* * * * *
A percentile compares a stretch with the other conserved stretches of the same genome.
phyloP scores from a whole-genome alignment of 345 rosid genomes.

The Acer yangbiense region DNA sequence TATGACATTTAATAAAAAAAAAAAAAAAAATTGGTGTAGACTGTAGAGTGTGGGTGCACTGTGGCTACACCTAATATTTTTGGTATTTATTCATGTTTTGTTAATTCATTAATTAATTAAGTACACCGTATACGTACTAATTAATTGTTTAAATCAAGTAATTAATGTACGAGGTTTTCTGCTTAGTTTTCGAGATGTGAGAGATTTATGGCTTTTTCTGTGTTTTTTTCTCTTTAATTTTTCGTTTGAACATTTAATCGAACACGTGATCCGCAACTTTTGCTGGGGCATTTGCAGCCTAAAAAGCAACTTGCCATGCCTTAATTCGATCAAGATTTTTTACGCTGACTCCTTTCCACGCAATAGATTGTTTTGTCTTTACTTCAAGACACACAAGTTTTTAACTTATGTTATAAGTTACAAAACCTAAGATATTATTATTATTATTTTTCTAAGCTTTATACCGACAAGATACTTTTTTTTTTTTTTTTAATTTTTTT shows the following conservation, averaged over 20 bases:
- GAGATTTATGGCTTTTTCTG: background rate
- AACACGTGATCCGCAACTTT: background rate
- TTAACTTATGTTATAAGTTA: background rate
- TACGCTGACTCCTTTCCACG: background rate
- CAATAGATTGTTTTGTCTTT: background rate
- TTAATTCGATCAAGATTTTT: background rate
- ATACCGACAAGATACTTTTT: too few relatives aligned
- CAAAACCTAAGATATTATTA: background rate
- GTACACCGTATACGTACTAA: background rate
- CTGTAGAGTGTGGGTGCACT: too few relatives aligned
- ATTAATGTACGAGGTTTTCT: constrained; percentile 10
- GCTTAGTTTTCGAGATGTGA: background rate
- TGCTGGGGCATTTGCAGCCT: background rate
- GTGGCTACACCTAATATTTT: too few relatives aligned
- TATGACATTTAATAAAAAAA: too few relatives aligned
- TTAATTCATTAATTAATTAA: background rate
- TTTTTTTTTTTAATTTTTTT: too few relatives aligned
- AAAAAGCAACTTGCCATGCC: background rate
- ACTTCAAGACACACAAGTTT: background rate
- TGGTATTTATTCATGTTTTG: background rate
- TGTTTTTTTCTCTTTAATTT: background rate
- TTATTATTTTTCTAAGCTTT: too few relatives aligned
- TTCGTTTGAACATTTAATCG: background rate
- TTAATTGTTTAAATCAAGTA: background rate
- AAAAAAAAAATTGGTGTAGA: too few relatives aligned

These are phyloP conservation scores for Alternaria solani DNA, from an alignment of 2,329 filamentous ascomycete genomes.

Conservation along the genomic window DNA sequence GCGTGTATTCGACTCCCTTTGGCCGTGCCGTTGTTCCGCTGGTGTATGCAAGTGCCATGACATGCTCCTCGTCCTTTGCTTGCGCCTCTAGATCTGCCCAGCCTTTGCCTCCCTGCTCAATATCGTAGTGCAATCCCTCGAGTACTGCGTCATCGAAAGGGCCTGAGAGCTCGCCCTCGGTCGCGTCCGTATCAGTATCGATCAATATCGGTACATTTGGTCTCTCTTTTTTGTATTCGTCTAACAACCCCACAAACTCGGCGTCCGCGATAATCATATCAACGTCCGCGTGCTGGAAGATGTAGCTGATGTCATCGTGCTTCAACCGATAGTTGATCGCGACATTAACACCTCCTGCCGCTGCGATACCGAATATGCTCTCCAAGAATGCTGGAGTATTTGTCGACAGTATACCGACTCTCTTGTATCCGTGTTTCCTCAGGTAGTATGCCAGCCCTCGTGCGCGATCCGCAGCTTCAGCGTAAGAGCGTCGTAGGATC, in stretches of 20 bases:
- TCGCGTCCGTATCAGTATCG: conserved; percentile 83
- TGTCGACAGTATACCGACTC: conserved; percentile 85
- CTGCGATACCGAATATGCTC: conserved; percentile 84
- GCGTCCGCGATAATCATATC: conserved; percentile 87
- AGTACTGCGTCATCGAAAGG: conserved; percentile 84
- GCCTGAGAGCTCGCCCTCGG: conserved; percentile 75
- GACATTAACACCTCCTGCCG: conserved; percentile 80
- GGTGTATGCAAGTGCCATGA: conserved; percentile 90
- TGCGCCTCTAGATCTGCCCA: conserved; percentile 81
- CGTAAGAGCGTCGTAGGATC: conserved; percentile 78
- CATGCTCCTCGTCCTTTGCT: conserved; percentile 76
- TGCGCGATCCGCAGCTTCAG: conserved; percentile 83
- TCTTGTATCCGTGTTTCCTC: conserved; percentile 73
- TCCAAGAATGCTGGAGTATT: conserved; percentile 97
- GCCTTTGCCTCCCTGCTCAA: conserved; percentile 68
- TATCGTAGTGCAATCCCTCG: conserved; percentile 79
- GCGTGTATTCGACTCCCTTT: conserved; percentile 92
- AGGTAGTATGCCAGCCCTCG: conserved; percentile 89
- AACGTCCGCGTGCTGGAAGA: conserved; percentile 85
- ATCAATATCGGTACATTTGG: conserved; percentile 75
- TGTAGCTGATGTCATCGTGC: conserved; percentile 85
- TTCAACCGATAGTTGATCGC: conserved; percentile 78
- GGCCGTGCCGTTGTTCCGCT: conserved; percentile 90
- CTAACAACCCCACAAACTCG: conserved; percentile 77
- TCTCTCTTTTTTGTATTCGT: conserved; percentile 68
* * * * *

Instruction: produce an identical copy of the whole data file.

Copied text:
A percentile compares a stretch with the other conserved stretches of the same genome.
phyloP scores from a whole-genome alignment of 345 rosid genomes.

The Acer yangbiense region DNA sequence TATGACATTTAATAAAAAAAAAAAAAAAAATTGGTGTAGACTGTAGAGTGTGGGTGCACTGTGGCTACACCTAATATTTTTGGTATTTATTCATGTTTTGTTAATTCATTAATTAATTAAGTACACCGTATACGTACTAATTAATTGTTTAAATCAAGTAATTAATGTACGAGGTTTTCTGCTTAGTTTTCGAGATGTGAGAGATTTATGGCTTTTTCTGTGTTTTTTTCTCTTTAATTTTTCGTTTGAACATTTAATCGAACACGTGATCCGCAACTTTTGCTGGGGCATTTGCAGCCTAAAAAGCAACTTGCCATGCCTTAATTCGATCAAGATTTTTTACGCTGACTCCTTTCCACGCAATAGATTGTTTTGTCTTTACTTCAAGACACACAAGTTTTTAACTTATGTTATAAGTTACAAAACCTAAGATATTATTATTATTATTTTTCTAAGCTTTATACCGACAAGATACTTTTTTTTTTTTTTTTAATTTTTTT shows the following conservation, averaged over 20 bases:
- GAGATTTATGGCTTTTTCTG: background rate
- AACACGTGATCCGCAACTTT: background rate
- TTAACTTATGTTATAAGTTA: background rate
- TACGCTGACTCCTTTCCACG: background rate
- CAATAGATTGTTTTGTCTTT: background rate
- TTAATTCGATCAAGATTTTT: background rate
- ATACCGACAAGATACTTTTT: too few relatives aligned
- CAAAACCTAAGATATTATTA: background rate
- GTACACCGTATACGTACTAA: background rate
- CTGTAGAGTGTGGGTGCACT: too few relatives aligned
- ATTAATGTACGAGGTTTTCT: constrained; percentile 10
- GCTTAGTTTTCGAGATGTGA: background rate
- TGCTGGGGCATTTGCAGCCT: background rate
- GTGGCTACACCTAATATTTT: too few relatives aligned
- TATGACATTTAATAAAAAAA: too few relatives aligned
- TTAATTCATTAATTAATTAA: background rate
- TTTTTTTTTTTAATTTTTTT: too few relatives aligned
- AAAAAGCAACTTGCCATGCC: background rate
- ACTTCAAGACACACAAGTTT: background rate
- TGGTATTTATTCATGTTTTG: background rate
- TGTTTTTTTCTCTTTAATTT: background rate
- TTATTATTTTTCTAAGCTTT: too few relatives aligned
- TTCGTTTGAACATTTAATCG: background rate
- TTAATTGTTTAAATCAAGTA: background rate
- AAAAAAAAAATTGGTGTAGA: too few relatives aligned

These are phyloP conservation scores for Alternaria solani DNA, from an alignment of 2,329 filamentous ascomycete genomes.

Conservation along the genomic window DNA sequence GCGTGTATTCGACTCCCTTTGGCCGTGCCGTTGTTCCGCTGGTGTATGCAAGTGCCATGACATGCTCCTCGTCCTTTGCTTGCGCCTCTAGATCTGCCCAGCCTTTGCCTCCCTGCTCAATATCGTAGTGCAATCCCTCGAGTACTGCGTCATCGAAAGGGCCTGAGAGCTCGCCCTCGGTCGCGTCCGTATCAGTATCGATCAATATCGGTACATTTGGTCTCTCTTTTTTGTATTCGTCTAACAACCCCACAAACTCGGCGTCCGCGATAATCATATCAACGTCCGCGTGCTGGAAGATGTAGCTGATGTCATCGTGCTTCAACCGATAGTTGATCGCGACATTAACACCTCCTGCCGCTGCGATACCGAATATGCTCTCCAAGAATGCTGGAGTATTTGTCGACAGTATACCGACTCTCTTGTATCCGTGTTTCCTCAGGTAGTATGCCAGCCCTCGTGCGCGATCCGCAGCTTCAGCGTAAGAGCGTCGTAGGATC, in stretches of 20 bases:
- TCGCGTCCGTATCAGTATCG: conserved; percentile 83
- TGTCGACAGTATACCGACTC: conserved; percentile 85
- CTGCGATACCGAATATGCTC: conserved; percentile 84
- GCGTCCGCGATAATCATATC: conserved; percentile 87
- AGTACTGCGTCATCGAAAGG: conserved; percentile 84
- GCCTGAGAGCTCGCCCTCGG: conserved; percentile 75
- GACATTAACACCTCCTGCCG: conserved; percentile 80
- GGTGTATGCAAGTGCCATGA: conserved; percentile 90
- TGCGCCTCTAGATCTGCCCA: conserved; percentile 81
- CGTAAGAGCGTCGTAGGATC: conserved; percentile 78
- CATGCTCCTCGTCCTTTGCT: conserved; percentile 76
- TGCGCGATCCGCAGCTTCAG: conserved; percentile 83
- TCTTGTATCCGTGTTTCCTC: conserved; percentile 73
- TCCAAGAATGCTGGAGTATT: conserved; percentile 97
- GCCTTTGCCTCCCTGCTCAA: conserved; percentile 68
- TATCGTAGTGCAATCCCTCG: conserved; percentile 79
- GCGTGTATTCGACTCCCTTT: conserved; percentile 92
- AGGTAGTATGCCAGCCCTCG: conserved; percentile 89
- AACGTCCGCGTGCTGGAAGA: conserved; percentile 85
- ATCAATATCGGTACATTTGG: conserved; percentile 75
- TGTAGCTGATGTCATCGTGC: conserved; percentile 85
- TTCAACCGATAGTTGATCGC: conserved; percentile 78
- GGCCGTGCCGTTGTTCCGCT: conserved; percentile 90
- CTAACAACCCCACAAACTCG: conserved; percentile 77
- TCTCTCTTTTTTGTATTCGT: conserved; percentile 68